There was an explosion of symbolism in human culture during the Paleolithic period. Throughout the world, examples of rock art, some of them quite strange, began to emerge more than 35,000 years ago. But some places have been more willing to share their prehistoric works of art than others. A place where Palaeolithic rock art is still relatively unknown, and therefore highly valued, are the Balkans. It is there where an international team led by an archaeologist from the University of Southampton and the University of Bordeaux has finally unearthed the first example of Palaeolithic figurative rock art in the region.
Dr. Aitor Ruiz-Redondo worked with researchers from the universities of Cantabria (Spain), Newfoundland (Canada), Zagreb (Croatia) and the Archaeological Museum of Istria (Croatia) to study the paintings, which could have an age of up to 34,000 years.
Where was the rock art discovered?
Rock art was discovered for the first time in 2010 in Romualdova Pećina (& Romuald's cave & # 39;) in Istria in Croatia, when Darko Komšo, Director of the Istrian Archaeological Museum, noticed the existence of the remains of a red color in a deep part of cave.
Representation of rock art discovered in the Balkans. (Drbug / Public domain )
After its discovery, the team led by Dr. Ruiz-Redondo and financed by the French State and the Archaeological Museum of Istria, with the support of Natura Histrica, made a detailed badysis of the paintings and their archaeological context.
What drawings were discovered in the rock art in the Balkans?
This led to the identification of several figurative paintings, including a bison, an ibex and two possible anthropomorphic figures, which confirms the Paleolithic age of works of art. In addition, an excavation made on the ground beneath these paintings led to the discovery of a number of Paleolithic remains; a flint tool, an ocher crayon and several pieces of coal.
Representation of the discovered flint tool. (Fæ / CC BY-SA 2.0 )
The radiocarbon dating of these objects shows an estimated age of around 17,000 years and other indirect data suggest that the paintings date back to an even earlier period, about 34,000 to 31,000 years ago. More research will be conducted to establish the precise age of rock art.
The findings are published in the journal. Antiquity.
The oldest figurative art and the famous cave paleolithic art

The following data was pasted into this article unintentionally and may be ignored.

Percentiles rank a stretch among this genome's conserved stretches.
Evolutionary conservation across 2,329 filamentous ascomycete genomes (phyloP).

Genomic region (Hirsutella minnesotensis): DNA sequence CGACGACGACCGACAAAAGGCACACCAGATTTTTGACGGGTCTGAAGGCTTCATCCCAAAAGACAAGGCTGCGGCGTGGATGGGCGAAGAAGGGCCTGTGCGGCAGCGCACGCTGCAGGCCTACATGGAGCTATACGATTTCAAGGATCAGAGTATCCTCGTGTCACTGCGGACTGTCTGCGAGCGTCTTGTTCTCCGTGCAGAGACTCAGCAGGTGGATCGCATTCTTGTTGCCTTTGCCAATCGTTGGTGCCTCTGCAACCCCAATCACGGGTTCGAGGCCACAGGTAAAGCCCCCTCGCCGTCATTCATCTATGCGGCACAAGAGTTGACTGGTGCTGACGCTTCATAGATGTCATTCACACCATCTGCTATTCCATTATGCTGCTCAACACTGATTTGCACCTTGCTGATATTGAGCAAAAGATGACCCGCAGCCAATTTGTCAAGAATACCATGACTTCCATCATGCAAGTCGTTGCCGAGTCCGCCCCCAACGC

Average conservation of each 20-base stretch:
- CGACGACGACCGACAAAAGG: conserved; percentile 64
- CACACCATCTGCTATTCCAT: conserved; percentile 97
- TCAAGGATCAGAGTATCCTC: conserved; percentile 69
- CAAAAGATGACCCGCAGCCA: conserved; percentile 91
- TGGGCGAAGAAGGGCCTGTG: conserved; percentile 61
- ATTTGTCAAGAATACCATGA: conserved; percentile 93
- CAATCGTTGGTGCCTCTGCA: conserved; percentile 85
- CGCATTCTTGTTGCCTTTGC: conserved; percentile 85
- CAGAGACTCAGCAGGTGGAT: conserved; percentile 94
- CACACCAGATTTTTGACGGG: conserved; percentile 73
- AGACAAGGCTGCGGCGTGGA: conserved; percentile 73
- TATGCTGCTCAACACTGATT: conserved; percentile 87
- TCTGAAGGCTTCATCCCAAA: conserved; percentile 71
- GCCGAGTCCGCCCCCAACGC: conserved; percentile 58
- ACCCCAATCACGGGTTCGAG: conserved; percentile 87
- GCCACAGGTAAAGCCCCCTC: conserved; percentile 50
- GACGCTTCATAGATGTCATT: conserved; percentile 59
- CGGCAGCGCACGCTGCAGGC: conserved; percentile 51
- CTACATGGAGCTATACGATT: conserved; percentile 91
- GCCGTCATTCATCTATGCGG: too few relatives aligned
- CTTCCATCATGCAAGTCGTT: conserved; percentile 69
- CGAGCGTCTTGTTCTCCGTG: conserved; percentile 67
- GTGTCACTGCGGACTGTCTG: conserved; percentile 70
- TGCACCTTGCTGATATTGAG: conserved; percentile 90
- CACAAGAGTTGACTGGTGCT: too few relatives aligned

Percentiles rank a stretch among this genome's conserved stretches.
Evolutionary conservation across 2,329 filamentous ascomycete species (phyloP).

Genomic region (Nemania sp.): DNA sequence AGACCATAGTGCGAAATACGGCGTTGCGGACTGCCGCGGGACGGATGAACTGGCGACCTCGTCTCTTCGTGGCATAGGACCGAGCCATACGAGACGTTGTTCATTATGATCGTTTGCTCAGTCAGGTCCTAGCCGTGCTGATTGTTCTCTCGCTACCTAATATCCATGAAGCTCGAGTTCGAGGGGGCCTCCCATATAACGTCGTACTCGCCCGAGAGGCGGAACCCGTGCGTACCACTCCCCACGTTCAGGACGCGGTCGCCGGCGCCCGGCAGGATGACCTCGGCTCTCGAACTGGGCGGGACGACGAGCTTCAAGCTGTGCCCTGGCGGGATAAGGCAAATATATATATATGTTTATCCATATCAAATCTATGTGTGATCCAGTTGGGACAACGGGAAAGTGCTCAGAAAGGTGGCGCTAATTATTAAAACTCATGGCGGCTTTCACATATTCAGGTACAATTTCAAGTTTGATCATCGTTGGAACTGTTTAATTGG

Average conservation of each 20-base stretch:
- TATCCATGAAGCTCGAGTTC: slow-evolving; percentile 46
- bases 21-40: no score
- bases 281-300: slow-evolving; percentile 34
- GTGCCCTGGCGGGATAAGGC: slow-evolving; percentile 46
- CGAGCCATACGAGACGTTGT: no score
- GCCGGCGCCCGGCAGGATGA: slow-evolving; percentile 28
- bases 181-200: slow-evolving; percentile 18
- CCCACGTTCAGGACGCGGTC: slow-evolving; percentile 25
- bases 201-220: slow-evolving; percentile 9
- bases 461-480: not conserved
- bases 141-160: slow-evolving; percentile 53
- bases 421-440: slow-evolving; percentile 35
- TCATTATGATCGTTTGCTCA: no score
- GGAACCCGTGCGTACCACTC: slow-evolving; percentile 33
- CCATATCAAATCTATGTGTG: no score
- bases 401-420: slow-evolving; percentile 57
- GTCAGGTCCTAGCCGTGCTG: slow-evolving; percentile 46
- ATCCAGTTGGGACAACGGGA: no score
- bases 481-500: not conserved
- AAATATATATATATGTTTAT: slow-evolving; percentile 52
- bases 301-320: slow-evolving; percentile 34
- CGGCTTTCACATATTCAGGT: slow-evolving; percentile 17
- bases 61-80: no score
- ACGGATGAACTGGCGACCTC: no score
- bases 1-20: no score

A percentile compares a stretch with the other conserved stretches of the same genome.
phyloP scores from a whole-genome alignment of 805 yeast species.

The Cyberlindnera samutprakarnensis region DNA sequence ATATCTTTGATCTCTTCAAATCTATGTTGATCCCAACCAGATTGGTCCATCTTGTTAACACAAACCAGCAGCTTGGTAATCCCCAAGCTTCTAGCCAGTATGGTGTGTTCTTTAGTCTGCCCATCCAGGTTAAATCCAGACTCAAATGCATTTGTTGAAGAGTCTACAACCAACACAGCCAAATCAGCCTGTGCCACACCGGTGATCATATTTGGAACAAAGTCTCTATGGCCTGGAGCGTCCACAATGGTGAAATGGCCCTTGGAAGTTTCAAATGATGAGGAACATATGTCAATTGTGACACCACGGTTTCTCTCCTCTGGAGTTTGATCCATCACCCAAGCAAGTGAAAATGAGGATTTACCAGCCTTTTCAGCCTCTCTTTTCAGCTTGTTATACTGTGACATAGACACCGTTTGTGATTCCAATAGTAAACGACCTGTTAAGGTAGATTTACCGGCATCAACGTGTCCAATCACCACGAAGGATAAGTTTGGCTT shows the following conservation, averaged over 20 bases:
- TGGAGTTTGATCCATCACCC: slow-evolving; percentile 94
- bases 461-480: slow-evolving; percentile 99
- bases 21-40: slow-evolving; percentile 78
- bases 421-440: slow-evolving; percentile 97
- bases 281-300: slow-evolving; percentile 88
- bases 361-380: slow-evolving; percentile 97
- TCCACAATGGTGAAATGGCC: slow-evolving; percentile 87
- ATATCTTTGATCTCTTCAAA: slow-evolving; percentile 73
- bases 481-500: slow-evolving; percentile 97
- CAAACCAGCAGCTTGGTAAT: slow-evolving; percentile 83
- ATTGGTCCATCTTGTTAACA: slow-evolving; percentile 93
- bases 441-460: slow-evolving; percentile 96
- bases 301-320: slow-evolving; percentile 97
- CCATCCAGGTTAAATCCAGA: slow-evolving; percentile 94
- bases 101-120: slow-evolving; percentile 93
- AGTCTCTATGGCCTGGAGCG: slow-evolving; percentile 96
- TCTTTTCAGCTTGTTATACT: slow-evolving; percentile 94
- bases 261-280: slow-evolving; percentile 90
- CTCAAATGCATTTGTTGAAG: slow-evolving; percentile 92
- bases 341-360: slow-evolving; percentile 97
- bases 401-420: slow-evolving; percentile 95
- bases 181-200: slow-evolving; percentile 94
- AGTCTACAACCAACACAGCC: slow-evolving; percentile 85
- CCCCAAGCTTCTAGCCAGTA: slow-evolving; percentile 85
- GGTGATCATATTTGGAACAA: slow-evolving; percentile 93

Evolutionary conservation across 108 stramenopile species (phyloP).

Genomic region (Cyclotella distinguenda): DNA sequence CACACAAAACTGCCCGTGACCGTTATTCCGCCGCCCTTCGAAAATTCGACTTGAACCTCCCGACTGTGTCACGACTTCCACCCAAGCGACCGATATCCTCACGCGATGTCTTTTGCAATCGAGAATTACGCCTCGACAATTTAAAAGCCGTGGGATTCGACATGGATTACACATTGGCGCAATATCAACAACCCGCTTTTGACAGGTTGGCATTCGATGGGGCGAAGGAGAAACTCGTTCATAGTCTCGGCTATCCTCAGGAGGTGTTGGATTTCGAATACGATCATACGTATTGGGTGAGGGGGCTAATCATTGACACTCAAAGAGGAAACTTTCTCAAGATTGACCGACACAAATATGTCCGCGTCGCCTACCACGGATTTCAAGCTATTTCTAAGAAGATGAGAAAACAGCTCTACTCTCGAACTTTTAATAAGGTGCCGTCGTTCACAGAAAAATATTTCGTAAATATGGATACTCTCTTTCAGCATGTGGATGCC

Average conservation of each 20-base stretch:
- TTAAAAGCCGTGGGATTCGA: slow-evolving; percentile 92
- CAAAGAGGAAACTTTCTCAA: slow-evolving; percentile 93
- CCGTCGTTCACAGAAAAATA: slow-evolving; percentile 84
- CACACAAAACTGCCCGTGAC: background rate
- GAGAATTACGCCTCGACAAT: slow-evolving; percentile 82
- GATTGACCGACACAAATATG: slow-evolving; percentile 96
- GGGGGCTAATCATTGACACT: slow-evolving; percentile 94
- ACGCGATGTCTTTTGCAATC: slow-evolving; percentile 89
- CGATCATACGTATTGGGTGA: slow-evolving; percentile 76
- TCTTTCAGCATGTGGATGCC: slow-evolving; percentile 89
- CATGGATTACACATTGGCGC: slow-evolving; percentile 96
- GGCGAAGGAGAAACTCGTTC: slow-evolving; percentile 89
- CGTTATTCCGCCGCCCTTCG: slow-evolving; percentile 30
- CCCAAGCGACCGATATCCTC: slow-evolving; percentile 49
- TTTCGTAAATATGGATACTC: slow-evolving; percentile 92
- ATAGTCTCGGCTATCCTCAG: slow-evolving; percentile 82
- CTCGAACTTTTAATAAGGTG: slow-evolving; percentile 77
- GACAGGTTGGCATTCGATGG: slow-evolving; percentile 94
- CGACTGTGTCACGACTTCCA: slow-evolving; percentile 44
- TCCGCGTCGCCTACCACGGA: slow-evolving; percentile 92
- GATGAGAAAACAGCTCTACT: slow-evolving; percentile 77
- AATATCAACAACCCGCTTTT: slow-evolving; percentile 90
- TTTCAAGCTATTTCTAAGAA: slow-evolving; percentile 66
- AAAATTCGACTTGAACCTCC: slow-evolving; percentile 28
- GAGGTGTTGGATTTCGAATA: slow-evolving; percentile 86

The oldest known example of figurative art found in a cave was reported in November 2018 and comes from Borneo. It is there where archaeologists discovered reddish-orange cattle-like creatures painted on the walls about 40,000 years ago.
N. Rushton describes some of the most popular and strange designs in Palaeolithic rock art that archaeologists have discovered over the years:
"While many of the images are naturalistic images of humans, mammals and birds, there is also a broad representation of teriantropic beings, which is partly human, part animal changes shape. There are also many beings that seem to be distorted human beings, perhaps better described as humanoids. . These images suggest that Paleolithic artists tried to tell stories and incorporate messages and meaning into stories, which they considered important. The fact that many of the beings represented in the art of the cave are of a supernatural The quality is symptomatic of what we might call folklore. "
Some famous examples of rock art and rock art around the world include: the beings painted as aliens from the Sego Canyon, the brands of cups and rings found in the Highlands of Scotland, the disturbing figures called Wandjina painted by the Australian aborigines and the world The famous rock art of Lascaux.
Findings of the study of the figurative art of the caverns in the Balkans
This discovery expands until now the scarce record of paleolithic art in southeastern Europe. This makes Romualdova Pećina the first site where figurative Paleolithic cave art has been discovered in this area. Together with Badanj in Bosnia and Herzegovina, both are the only examples of Palaeolithic rock art in the Balkans.
The paleolithic art of the rock, similar to the figurative art of the cave in the Balkans. (Eric00000007 / CC BY-SA 3.0 )
Dr. Aitor Ruiz-Redondo, a fellow of Newton International funded by the British Academy at the University of Southampton and a postdoctoral researcher at the University of Bordeaux, said:
"The importance of this finding is remarkable and throws a new light on the understanding of Paleolithic art in the territory of Croatia and the Balkan Peninsula, as well as its relationship with simultaneous information. phenomena Through Europe. "
A new project initiated by Dr. Ruiz-Redondo and his team, funded by the British Academy, will develop additional research at these two sites over the next few years.
Top image: Bison digital tracking in rock art. Source: Aitor Ruiz-Redondo
The article & # 39; Archaeologists identify the first prehistoric figurative art of the cave in the Balkans 'It was originally published in Science Daily. It has been edited for content and duration.
Source: University of Southampton. " Archaeologists identify the first prehistoric figurative art of the cave in the Balkans . "Daily science. Daily science , April 10, 2019.
Ruiz-Redondo, A., Komšo, D., Garate Maidagan, D., Moro-Abadía, O., González-Morales, M., Jaubert, J., Karavanić, I. 2019. Expansion of the horizons of paleolithic rock art: the site of Romualdova Pećina . Antiquity. [Online] Available at: https://www.cambridge.org/core/journals/antiquity/article/expanding-the-horizons-of-palaeolithic-rock-art-the-site-of-romualdova-pecina/738597492507013D73EA8FFFB521A59F